"Slovenia is subject to criticism over the handling of refugees in a report by the UN Human Rights Committee (UNHRC). The human rights body took issue in particular with the erection of the razor wire fence, expansion of army powers, and tighter rules for asylum seekers. In its periodic report on Slovenia's implementation of the International Covenant on Civil and Political Rights, UNHRC recommended that Slovenia "regularly review the necessity and proportionality of the measures adopted". The Committee also stated that the Slovenian government should ensure it does not discriminate against any asylum applicants solely on the basis of country of origin and safeguard individual processing of asylum applications."

Are You Srious reports (link): "According to volunteers, there were no new arrivals on the shores of Lesvos today.

However, there have been arrivals in the past few days and volunteers report that the Moria camp is so overcrowded that even families with children and pregnant women now sleep on the ground outside the compound, while Pakistani are being separated and taken away. Volunteers on Lesvos are asking for tents to accommodate them.

Lesvos Solidarity Camp (Pikpa) is a unique volunteer and refugee run camp, which was created in 2012 and is now under threat of closure. It has shelter to the most vulnerable refugees and supported the humanitarian needs of refugees all over the island and other parts of Greece. Following the EU Turkey Deal, the Mayor of Lesvos announced the closure of the camp, along with other solidarity built structures. Refugees will instead be held in closed detention centres run by the army and police. The camp hosts vulnerable refugees, including people with disabilities, lone women and children, and the families of shipwreck survivors. Over the past six months, around 2000 people have been sheltered at the camp. There are currently not enough reception facilities in Greece to look after fit and healthy refugees, let alone those in need of immediate care.

For this reason, volunteers have started a petition to save the Pikpa camp. If you would like to find out more and sign the petition, please visit:

News (4.4.16)

Migrant crisis: Greece starts deportations to Turkey( BBC link)

British judge says trial of Channel Tunnel refugee will go ahead (BBC, link): "A judge refused on Friday to halt the criminal damage trial of a refugee from Darfur who walked through the Channel Tunnel in one of the most dramatic attempts to reach Britain since Europe's migration crisis began.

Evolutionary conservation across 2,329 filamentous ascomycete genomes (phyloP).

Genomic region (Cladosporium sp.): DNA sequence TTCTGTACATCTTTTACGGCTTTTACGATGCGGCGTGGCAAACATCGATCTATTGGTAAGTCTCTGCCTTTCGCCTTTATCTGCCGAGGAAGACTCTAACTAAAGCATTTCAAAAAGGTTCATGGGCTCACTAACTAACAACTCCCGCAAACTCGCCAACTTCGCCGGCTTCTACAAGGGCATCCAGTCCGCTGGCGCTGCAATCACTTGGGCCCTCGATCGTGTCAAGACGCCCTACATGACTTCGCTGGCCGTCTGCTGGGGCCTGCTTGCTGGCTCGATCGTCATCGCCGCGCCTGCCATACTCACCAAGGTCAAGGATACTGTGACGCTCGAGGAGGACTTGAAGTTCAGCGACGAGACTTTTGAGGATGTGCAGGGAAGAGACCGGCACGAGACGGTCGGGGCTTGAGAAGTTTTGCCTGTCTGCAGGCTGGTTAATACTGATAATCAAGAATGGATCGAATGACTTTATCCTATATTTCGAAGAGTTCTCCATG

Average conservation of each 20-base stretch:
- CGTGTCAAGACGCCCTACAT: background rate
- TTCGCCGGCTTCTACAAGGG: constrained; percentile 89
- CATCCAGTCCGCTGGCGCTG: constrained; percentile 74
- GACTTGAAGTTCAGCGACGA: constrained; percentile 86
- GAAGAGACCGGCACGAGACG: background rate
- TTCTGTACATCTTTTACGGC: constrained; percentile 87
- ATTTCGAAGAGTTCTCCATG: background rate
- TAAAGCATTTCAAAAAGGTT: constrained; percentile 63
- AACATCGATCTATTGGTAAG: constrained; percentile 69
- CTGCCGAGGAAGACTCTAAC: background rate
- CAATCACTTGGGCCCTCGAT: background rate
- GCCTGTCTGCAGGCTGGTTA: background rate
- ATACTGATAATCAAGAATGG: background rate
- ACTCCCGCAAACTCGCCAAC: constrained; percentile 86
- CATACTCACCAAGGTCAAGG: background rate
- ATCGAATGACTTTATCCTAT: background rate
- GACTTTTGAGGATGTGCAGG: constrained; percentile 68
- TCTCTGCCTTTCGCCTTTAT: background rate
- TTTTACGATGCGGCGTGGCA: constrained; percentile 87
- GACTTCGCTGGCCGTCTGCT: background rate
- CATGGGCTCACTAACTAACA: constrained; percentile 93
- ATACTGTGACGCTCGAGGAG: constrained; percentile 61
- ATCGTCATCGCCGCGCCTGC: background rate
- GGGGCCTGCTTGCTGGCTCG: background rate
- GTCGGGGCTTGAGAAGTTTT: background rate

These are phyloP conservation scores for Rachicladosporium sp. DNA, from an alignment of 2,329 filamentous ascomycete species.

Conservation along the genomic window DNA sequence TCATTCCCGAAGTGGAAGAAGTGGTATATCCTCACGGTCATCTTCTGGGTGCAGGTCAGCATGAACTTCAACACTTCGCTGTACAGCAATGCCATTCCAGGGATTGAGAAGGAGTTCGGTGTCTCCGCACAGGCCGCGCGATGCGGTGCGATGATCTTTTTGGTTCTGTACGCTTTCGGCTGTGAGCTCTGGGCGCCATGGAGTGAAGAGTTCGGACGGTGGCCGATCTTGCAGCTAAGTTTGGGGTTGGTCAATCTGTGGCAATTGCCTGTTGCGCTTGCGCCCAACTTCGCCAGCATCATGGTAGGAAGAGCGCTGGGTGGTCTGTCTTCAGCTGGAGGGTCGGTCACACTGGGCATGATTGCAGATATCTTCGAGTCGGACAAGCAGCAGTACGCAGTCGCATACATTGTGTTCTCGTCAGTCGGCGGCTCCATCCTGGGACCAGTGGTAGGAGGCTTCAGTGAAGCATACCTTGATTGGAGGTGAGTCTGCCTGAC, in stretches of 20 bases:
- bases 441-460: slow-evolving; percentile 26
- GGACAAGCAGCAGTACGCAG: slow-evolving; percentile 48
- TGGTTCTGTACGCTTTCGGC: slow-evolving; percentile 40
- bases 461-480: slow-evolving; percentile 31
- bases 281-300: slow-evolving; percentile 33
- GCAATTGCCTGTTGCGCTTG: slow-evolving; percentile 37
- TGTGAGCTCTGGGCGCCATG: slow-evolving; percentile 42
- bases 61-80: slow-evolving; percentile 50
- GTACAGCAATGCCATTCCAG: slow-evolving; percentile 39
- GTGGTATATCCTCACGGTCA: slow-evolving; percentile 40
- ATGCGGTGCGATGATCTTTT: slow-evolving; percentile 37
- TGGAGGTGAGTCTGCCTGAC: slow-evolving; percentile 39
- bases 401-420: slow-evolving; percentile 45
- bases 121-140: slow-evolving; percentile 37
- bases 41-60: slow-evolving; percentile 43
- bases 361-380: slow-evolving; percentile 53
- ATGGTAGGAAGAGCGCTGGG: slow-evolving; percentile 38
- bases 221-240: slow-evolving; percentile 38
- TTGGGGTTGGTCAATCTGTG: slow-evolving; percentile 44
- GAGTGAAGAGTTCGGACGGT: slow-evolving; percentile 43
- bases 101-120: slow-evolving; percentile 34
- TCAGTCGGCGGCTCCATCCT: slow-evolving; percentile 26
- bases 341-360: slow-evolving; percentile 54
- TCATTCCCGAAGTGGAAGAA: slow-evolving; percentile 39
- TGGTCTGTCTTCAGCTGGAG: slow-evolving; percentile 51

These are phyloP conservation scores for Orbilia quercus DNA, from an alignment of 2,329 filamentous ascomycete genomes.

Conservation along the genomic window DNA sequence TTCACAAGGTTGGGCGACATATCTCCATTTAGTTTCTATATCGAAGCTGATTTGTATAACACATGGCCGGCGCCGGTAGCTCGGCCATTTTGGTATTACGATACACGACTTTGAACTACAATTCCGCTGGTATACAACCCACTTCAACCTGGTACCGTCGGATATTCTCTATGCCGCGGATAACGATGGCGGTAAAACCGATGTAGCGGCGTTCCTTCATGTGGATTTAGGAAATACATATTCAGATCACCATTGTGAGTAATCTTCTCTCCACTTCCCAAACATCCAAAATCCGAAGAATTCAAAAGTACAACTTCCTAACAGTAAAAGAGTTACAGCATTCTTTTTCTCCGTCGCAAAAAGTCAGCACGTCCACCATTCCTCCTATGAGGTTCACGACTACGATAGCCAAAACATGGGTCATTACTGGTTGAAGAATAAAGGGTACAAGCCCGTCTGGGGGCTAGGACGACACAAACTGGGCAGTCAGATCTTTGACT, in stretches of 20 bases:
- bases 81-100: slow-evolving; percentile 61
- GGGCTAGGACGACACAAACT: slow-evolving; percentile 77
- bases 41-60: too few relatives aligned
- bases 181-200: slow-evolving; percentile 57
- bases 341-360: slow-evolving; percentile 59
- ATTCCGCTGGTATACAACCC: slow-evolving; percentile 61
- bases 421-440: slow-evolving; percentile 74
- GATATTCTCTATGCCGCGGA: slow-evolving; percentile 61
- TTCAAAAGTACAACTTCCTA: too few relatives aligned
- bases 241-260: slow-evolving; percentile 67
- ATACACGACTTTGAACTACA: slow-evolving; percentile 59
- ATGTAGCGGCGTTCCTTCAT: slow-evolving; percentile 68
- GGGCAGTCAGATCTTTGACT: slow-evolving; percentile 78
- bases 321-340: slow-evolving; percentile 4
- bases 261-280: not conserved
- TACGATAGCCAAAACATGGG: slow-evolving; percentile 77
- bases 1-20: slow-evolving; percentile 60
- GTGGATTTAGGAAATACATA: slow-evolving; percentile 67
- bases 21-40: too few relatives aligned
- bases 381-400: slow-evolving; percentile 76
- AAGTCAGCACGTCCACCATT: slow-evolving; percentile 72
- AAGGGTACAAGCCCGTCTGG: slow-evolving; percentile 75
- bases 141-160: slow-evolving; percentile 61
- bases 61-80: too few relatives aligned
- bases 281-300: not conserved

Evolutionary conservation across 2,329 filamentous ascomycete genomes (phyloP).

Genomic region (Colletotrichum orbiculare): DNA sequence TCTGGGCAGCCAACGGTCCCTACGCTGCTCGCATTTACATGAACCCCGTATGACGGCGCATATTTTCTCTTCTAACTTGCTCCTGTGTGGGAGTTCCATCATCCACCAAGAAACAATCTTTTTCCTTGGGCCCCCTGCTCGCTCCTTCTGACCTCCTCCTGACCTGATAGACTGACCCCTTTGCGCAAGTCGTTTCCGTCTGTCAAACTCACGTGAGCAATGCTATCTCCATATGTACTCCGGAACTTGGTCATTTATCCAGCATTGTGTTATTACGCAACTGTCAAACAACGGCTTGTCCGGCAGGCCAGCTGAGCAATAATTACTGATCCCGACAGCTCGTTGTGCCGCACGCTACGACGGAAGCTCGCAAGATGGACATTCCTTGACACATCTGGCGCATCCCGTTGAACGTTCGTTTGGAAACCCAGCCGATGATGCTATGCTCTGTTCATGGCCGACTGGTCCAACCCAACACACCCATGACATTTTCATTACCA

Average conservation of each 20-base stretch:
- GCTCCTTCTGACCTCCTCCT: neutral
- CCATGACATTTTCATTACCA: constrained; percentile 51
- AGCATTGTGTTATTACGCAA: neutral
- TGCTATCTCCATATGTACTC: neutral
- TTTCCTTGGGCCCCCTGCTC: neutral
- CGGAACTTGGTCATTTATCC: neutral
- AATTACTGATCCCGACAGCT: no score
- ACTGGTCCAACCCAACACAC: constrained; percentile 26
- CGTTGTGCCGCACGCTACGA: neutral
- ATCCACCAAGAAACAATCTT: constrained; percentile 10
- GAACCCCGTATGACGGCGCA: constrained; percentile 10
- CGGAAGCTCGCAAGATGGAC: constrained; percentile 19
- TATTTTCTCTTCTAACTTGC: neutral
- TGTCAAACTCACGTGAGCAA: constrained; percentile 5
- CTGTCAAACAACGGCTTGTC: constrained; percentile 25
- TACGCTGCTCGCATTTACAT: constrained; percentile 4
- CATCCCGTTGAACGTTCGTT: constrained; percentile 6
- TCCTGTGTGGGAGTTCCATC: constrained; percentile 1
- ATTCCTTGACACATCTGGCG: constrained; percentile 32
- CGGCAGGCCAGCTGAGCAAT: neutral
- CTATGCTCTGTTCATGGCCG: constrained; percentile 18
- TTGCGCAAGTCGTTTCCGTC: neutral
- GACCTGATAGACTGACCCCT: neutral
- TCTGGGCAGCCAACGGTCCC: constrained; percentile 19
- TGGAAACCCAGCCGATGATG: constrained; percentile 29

Abdul Haroun's case has prompted debate in Britain between critics who want him prosecuted to deter others from attempting the 50-km walk through the railway tunnel from France, and supporters who say he should be free to start a new life."

EU refugee expulsion plan under fire from UN (FT, link): “Across Greece numerous aspects of the systems for receiving and dealing with people who may need international protection are either not working or absent,” the UN told reporters in Geneva."

Dispatches: Asylum Seekers Stuck Outside Transit Zones in Hungary (HRW, link): “The [Hungarian] police haven’t given us information, they [authorities] haven’t even spoken to us but the UN has told us to be patient…there is no system for admission, they just pick people at random.”

As temperatures rise, so too will the refugee death toll (, link): " This is the time of year when the bodies begin to wash up on the sandy beaches of western Libya. During winter, rough weather conditions make the Mediterranean crossing from Libya more difficult for those desperate for a new life in Europe. The flow never stops completely, and with the approach of better spring weather and calmer seas, more rickety boats crammed with migrants will set off. "

Greece begins migrant deportations to Turkey (euobserver, link): "Greece has returned the first migrants to Turkey under an EU deal to ease the flow of people into Europe. According to the vice-mayor of Lesbos, 136 people left the island on Monday (4 April). He said they were mostly from Pakistan, according to the BBC. nother ferry from the island of Chios is also expected to leave later."

Greece and Turkey ready first refugee returns under EU deal (euractiv, link): "Greece is making final preparations to return hundreds of asylum seekers to Turkey, the first to be sent back under a landmark EU deal that has been slammed by human rights watchdogs."

EU to announce overhaul of ‘Dublin rules’ for asylum seekers (euractiv, link): "The EU will unveil plans to overhaul its asylum system this week following a controversial migrant deal with Turkey. But the proposals look set to trigger fresh rows in a bloc already deeply divided by the refugee crisis."